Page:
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Cerebral infarcts and vasculopathy in Tanzanian children with sickle cell anemia

Cerebral infarcts and vasculopathy in Tanzanian children with sickle cell anemia
Cerebral infarcts and vasculopathy in Tanzanian children with sickle cell anemia

Background: Cerebral infarcts and vasculopathy in neurologically asymptomatic children with sickle cell anemia (SCA) have received little attention in African settings. This study aimed to establish the prevalence of silent cerebral infarcts (SCI) and vasculopathy and determine associations with exposure to chronic hemolysis, anemia, and hypoxia.

Methods: We prospectively studied 224 children with SCA with transcranial Doppler (TCD), and magnetic resonance imaging (MRI) and magnetic resonance angiography (MRA). Regressions were undertaken with contemporaneous hemoglobin, reticulocyte count, mean prior hemoglobin, oxygen content, reticulocyte count, and indirect bilirubin.

Results: Prevalence of SCI was 27% (61 of 224); cerebral blood flow velocity was abnormal (>200 cm/s) in three and conditional (>170<200 cm/s) in one. Vasculopathy grades 2 (stenosis) and 3 (occlusion) occurred in 16 (7%) and two (1%), respectively; none had grade 4 (moyamoya). SCI was associated with vasculopathy on MRA (odds ratio 2.68; 95% confidence intervals [95% CI] 1.32 to 5.46; P = 0.007) and mean prior indirect bilirubin (odds ratio 1.02, 95% CI 1.00 to 1.03, P = 0.024; n = 83) but not age, sex, non-normal TCD, or contemporaneous hemoglobin. Vasculopathy was associated with mean prior values for hemoglobin (odds ratio 0.33, 95% CI 0.16 to 0.69, P = 0.003; n = 87), oxygen content (odds ratio 0.43, 95% CI 0.25 to 0.74, P = 0.003), reticulocytes (odds ratio 1.20, 95% CI 1.01-1.42, P = 0.041; n = 77), and indirect bilirubin (odds ratio 1.02, 95% CI 1.01 to 1.04, P = 0.009).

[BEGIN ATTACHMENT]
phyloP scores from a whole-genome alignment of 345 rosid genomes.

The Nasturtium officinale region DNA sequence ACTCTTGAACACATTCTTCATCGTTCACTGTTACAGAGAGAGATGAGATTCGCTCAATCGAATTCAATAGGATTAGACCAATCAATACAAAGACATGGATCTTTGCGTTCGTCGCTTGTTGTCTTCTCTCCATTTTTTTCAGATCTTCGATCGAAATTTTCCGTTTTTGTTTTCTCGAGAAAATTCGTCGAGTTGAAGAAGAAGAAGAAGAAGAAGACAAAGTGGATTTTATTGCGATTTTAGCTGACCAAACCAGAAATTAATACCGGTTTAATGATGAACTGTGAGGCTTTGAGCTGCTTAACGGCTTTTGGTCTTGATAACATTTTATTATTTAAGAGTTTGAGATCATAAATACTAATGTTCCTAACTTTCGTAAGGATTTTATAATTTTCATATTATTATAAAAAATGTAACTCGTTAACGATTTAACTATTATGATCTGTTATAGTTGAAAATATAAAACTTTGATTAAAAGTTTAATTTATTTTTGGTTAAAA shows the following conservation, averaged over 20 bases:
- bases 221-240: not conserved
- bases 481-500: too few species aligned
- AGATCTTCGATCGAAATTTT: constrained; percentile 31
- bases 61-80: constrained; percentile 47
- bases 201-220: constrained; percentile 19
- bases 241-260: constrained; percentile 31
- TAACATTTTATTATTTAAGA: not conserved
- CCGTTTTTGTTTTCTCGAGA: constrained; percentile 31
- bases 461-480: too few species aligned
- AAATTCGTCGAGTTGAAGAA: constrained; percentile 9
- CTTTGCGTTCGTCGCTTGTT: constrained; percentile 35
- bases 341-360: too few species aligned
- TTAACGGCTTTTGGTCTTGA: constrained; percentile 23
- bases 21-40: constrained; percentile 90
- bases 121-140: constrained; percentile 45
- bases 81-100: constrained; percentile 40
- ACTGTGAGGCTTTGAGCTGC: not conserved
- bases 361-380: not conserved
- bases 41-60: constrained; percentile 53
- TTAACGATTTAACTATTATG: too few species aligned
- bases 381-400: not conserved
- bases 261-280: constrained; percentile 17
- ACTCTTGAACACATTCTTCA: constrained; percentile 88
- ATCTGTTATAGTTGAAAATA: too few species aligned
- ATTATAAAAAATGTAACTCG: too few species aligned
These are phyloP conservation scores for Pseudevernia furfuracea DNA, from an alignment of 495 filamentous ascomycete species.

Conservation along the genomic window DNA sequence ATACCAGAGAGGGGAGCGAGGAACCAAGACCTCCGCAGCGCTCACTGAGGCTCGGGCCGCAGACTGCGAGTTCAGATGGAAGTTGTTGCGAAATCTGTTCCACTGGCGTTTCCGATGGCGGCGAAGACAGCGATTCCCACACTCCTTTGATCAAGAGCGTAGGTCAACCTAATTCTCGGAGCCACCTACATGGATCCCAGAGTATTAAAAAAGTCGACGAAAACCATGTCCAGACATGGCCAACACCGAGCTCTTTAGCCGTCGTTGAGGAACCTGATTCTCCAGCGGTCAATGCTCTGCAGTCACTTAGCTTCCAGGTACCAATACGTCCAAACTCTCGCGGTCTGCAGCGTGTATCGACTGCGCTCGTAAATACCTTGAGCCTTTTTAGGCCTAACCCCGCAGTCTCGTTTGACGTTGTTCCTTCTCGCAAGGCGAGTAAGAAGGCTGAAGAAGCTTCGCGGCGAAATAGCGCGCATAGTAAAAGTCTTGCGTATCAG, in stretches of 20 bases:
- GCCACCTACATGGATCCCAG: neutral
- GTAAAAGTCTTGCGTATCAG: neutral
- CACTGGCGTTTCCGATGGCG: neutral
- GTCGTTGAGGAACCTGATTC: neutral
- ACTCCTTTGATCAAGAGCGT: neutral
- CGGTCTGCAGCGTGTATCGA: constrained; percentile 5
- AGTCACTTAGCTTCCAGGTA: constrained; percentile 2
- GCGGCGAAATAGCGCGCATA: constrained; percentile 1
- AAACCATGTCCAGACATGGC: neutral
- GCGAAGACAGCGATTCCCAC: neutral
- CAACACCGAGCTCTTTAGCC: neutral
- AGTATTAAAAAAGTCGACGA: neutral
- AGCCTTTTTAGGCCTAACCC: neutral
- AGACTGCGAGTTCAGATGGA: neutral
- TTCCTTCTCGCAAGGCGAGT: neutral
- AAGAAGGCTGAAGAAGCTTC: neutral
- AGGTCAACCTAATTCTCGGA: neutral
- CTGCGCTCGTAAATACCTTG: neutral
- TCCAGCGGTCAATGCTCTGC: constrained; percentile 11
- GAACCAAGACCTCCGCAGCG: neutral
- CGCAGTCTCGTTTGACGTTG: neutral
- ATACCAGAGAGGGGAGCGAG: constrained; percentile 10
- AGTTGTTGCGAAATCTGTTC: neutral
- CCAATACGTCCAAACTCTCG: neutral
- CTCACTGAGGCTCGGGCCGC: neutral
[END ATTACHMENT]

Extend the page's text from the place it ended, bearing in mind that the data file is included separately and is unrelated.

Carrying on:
Conclusions: SCI and vasculopathy on MRA are common in neurologically asymptomatic children with SCA living in Africa, even when TCD is normal. Children with vasculopathy on MRA are at increased risk of SCI. Longitudinal exposure to anemia, hypoxia, and hemolysis appear to be risk factors for vasculopathy.

MRA, MRI, Silent cerebral infarction, Transcranial Doppler, Vasculopathy
0887-8994
Jacob, Mboka
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Saunders, Dawn E.
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Sangeda, Raphael Z.
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Ahmed, Magda
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Tutuba, Hilda
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Kussaga, Frank
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Musa, Balowa
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Mmbando, Bruno
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Slee, April E.
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Kawadler, Jamie M.
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Makani, Julie
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Kirkham, Fenella J.
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Jacob, Mboka
21ec01f2-e57b-487c-b282-a93e57e59078
Saunders, Dawn E.
21dab713-1e6a-486f-8bfa-eea35b382b02
Sangeda, Raphael Z.
3ad535ce-45d1-410f-9ddf-068ad7dfb129
Ahmed, Magda
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Tutuba, Hilda
f57728b3-55e1-4791-bbd3-a0985d43da21
Kussaga, Frank
dea166f7-0dbc-495d-8c68-80a66c1b36ed
Musa, Balowa
e08fc8ca-b571-4028-ab04-4d6b1c13dc65
Mmbando, Bruno